Show 211: Listening Guide
From the Top’s broadcast this week was taped at the Lobero Theatre in Santa Barbara, California on January 27, 2010. We asked our performers to tell us about the music they played on the show:
Jonathan Miron, 17, violin
“The Foundation of Arethusa” from Myths, Three Poems for Violin & Piano by Karol Szymanowski
“When I think about this piece, what stands out to me is the utmost variety in color and character. The music allows the performer to demonstrate his virtuosity in creating different sounds and moods that envelop the audience and leave them in a unique state of mind.”
Kara Sainz, 17, soprano
“Voie Che Sapete” from The Marriage of Figaro by Wolfgang Amadeus Mozart
“Voi che sapete was the first aria I learned, so it’s a unique and special piece of music to me. The aria is sung by Cherubino, a page boy, who is experiencing overwhelming feelings of ‘love’ for every woman he sees.
When I sing this aria I feel that the most important thing to get across is the emotion within each melodic phrase. Since Cherubino experiences so many rapid mood changes, each line must be expressed differently. One challenging aspect of the piece is maintaining the mindset of an adolescent male character. This is difficult for me because I essentially have to suppress my feminine mannerisms. Ultimately, what makes this piece special to me personally is that I have learned so much about characterization and acting by singing it.”
Kevin McAtee, 17, flute
I. Allegro maestoso from Concerto No. 1 in G major, K. 313 by Wolfgang Amadeus Mozart
“I like this piece because it’s so open-ended. Every flutist plays it differently. My interpretation is a collage of different ideas from my teachers and my peers, as well as my own ideas. I love this piece because it is like a window into each flutist’s soul.
The piece is unique because of how deceptively simple it is. It is very difficult to turn something like the allegro maestoso into an interesting piece of art while keeping it light and simple in the true Mozart style.”
Verano Porteño (Summer) from The Four Seasons of Buenos Aires by Astor Piazzolla, arr. José Bragato
- Rieko Tsuchida, 15, piano: “I love the cool vibe of the Latin style in this piece. It was hard for our group at first because we had to move away from the usual classical style we were accustomed to and take more risks with the music. None of us got the Latin tango style at first, but watching YouTube videos of the famous dance group ‘Tango Fire’ really helped me. We had a lot of fun improvising off the music and adding ornaments and embellishments for extra flare. When our trio was rehearsing one day, we decided to make up a story to go along with the piece. We ended up with a story about how one big, lazy Argentinean man spends his excruciatingly hot summers. We got pretty creative with it.”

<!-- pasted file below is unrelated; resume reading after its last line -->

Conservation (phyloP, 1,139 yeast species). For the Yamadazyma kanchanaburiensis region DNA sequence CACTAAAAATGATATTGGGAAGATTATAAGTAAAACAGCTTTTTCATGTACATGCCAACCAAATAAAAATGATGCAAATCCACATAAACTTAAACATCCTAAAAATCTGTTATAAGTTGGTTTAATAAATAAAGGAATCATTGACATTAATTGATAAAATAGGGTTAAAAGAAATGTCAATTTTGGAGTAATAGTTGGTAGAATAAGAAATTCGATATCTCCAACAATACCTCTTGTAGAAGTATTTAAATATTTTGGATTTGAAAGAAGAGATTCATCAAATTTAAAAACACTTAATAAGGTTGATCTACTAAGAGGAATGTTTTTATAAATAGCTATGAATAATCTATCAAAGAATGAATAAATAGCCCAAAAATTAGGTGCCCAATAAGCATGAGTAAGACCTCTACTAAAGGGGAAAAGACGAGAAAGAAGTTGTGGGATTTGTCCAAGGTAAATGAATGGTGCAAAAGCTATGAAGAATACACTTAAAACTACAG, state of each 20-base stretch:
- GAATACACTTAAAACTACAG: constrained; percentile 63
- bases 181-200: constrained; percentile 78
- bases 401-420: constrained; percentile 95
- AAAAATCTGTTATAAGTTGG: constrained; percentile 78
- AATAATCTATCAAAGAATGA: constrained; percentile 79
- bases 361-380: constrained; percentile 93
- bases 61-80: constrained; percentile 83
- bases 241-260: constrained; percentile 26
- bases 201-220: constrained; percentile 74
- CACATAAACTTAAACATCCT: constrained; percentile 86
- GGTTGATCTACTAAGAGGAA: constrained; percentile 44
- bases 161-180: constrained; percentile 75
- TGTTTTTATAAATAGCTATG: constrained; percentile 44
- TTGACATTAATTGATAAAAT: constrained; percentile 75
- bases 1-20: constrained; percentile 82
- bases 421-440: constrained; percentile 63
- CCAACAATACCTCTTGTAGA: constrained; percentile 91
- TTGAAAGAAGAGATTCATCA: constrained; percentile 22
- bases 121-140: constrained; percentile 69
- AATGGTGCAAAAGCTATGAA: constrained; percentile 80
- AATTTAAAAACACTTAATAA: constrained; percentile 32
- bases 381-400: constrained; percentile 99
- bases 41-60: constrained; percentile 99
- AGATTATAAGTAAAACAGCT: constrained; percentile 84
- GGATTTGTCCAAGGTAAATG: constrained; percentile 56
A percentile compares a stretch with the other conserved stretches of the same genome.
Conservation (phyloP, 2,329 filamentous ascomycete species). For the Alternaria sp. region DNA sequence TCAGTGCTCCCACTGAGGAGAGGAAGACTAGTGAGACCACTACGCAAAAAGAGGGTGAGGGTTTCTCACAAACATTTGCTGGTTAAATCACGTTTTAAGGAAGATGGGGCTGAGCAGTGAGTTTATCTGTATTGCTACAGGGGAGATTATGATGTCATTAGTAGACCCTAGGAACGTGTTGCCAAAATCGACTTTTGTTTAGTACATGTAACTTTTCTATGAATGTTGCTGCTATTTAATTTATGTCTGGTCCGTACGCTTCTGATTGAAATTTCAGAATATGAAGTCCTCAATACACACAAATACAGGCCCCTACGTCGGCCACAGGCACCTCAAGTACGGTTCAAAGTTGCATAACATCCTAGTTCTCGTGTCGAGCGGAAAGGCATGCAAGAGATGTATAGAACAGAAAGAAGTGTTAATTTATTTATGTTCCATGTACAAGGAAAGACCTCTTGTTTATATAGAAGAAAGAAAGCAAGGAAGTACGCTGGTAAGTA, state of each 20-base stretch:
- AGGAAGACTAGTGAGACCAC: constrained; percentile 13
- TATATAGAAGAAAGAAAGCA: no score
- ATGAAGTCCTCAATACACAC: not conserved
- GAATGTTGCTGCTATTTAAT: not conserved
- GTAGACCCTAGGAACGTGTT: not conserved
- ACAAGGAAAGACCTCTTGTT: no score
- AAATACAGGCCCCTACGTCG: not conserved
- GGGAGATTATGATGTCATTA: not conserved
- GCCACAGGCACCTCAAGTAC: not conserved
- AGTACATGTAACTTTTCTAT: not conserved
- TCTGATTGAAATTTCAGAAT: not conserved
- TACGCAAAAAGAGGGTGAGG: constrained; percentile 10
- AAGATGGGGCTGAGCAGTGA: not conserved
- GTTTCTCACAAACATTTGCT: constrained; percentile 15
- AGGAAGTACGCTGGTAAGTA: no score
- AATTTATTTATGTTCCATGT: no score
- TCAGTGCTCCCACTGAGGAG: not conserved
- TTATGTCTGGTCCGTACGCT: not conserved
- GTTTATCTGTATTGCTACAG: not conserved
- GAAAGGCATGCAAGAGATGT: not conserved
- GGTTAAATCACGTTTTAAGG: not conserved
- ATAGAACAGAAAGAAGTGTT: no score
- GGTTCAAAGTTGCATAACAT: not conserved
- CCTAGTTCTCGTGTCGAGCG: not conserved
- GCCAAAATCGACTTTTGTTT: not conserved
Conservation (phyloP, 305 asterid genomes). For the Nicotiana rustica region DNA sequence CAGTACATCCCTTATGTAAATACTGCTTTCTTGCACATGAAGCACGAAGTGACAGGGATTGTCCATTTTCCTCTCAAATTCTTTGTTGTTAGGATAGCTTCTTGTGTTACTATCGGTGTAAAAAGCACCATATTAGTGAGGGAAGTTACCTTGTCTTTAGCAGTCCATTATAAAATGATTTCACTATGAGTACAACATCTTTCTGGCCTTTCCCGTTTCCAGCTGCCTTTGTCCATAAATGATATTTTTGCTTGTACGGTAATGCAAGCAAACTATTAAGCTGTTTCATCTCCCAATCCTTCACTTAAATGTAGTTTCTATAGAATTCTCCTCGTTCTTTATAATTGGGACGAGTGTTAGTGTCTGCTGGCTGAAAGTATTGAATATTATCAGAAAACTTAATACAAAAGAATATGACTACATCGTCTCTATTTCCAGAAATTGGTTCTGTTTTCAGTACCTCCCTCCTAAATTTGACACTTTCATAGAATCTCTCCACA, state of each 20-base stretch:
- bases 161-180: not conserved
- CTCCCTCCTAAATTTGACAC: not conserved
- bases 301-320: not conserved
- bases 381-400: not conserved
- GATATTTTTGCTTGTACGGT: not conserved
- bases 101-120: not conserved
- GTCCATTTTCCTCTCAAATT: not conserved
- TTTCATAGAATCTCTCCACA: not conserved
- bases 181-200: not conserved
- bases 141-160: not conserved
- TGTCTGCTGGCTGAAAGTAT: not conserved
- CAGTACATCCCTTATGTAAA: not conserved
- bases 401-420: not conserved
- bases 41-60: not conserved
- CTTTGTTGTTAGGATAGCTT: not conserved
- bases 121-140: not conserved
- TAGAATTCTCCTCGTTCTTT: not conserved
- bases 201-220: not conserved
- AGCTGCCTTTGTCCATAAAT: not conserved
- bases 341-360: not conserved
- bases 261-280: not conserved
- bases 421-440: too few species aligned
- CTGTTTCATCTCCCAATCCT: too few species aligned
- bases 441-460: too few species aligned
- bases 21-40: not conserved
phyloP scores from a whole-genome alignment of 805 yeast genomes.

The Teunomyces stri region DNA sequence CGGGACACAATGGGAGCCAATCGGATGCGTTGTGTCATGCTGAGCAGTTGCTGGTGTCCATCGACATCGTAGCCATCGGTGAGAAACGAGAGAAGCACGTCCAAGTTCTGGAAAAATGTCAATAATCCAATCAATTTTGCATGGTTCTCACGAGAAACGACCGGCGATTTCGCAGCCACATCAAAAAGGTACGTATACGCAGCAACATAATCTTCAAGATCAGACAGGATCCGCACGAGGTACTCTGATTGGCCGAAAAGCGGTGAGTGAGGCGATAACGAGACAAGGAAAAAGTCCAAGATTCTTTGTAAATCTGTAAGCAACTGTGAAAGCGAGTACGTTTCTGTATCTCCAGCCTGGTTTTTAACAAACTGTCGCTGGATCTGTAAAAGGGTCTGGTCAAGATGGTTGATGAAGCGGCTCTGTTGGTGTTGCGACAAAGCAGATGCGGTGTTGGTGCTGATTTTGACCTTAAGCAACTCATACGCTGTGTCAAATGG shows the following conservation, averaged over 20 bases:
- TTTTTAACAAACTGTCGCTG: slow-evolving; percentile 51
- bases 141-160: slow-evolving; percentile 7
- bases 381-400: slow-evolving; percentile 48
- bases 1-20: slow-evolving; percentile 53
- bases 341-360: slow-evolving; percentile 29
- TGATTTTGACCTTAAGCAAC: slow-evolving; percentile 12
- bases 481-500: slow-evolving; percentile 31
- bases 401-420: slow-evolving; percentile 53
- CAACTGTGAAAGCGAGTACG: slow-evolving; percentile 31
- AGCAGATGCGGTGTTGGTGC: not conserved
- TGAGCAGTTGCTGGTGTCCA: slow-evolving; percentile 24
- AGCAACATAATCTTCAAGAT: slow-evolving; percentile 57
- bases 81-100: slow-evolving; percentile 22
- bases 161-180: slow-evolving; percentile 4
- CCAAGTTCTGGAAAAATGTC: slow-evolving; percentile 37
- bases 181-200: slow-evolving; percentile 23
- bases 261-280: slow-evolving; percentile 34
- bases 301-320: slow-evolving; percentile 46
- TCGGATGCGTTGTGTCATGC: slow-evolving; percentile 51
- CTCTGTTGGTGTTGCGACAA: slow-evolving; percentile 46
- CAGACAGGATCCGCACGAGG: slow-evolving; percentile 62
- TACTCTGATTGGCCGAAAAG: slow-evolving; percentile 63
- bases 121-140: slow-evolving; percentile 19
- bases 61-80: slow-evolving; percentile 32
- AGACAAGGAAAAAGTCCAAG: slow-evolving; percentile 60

- Kenneth Renshaw, 16, violin: “This movement invokes the image of a dark, smoky bar in Argentina during the summer time—when the heat and stickiness are nearly unbearable. My favorite point in the piece is near the end, when the dark, smoky bar image gradually gives way to a lively and rhythmic rush of sound, sweeping to the exciting, climactic finish. Being able to find the right pacing in the overall scope of the piece can be a challenge because it’s very difficult to switch characters between the dark, smoky section and the more exciting rhythmic section.”
- Will Chow, 16, cello: “‘Verano’ means ‘summer’—not a happy summer when you go to the beach, but a hot summer when you don’t want to do anything except sit and wish it wasn’t so hot. The piece has to make both the performer and the listener feel like the paint is peeling off of the walls because it’s so hot.”
Umi Garrett, 9, piano
“Gnomenreigen” (Dance of the Gnomes) by Franz Liszt
“The story I made up about this piece begins with gnomes dancing peacefully at a party. Soon, an evil witch finds out about the party and she is very angry that there are gnomes in the forest. This bad witch thinks she is the only person who is allowed to live in the forest, so she plans to kill the gnomes. When the witch arrives at their village, the gnomes are very scared. Suddenly, the good witch magically appears in the forest and protects the gnomes. The good witch sends the bad one out of the forest forever. The gnomes start celebrating the day by going on a rocket and flying to space. They look at many, many bright shining stars in the universe.
I had a funny experience with this piece when I was in Vianden, Luxembourg. I was playing so energetically on stage that suddenly I pushed my chair backward. When it slid back I couldn’t stay on the chair any more, so I continued performing standing up. The next time I performed there, they taped the chair down to the floor so it wouldn’t slide!”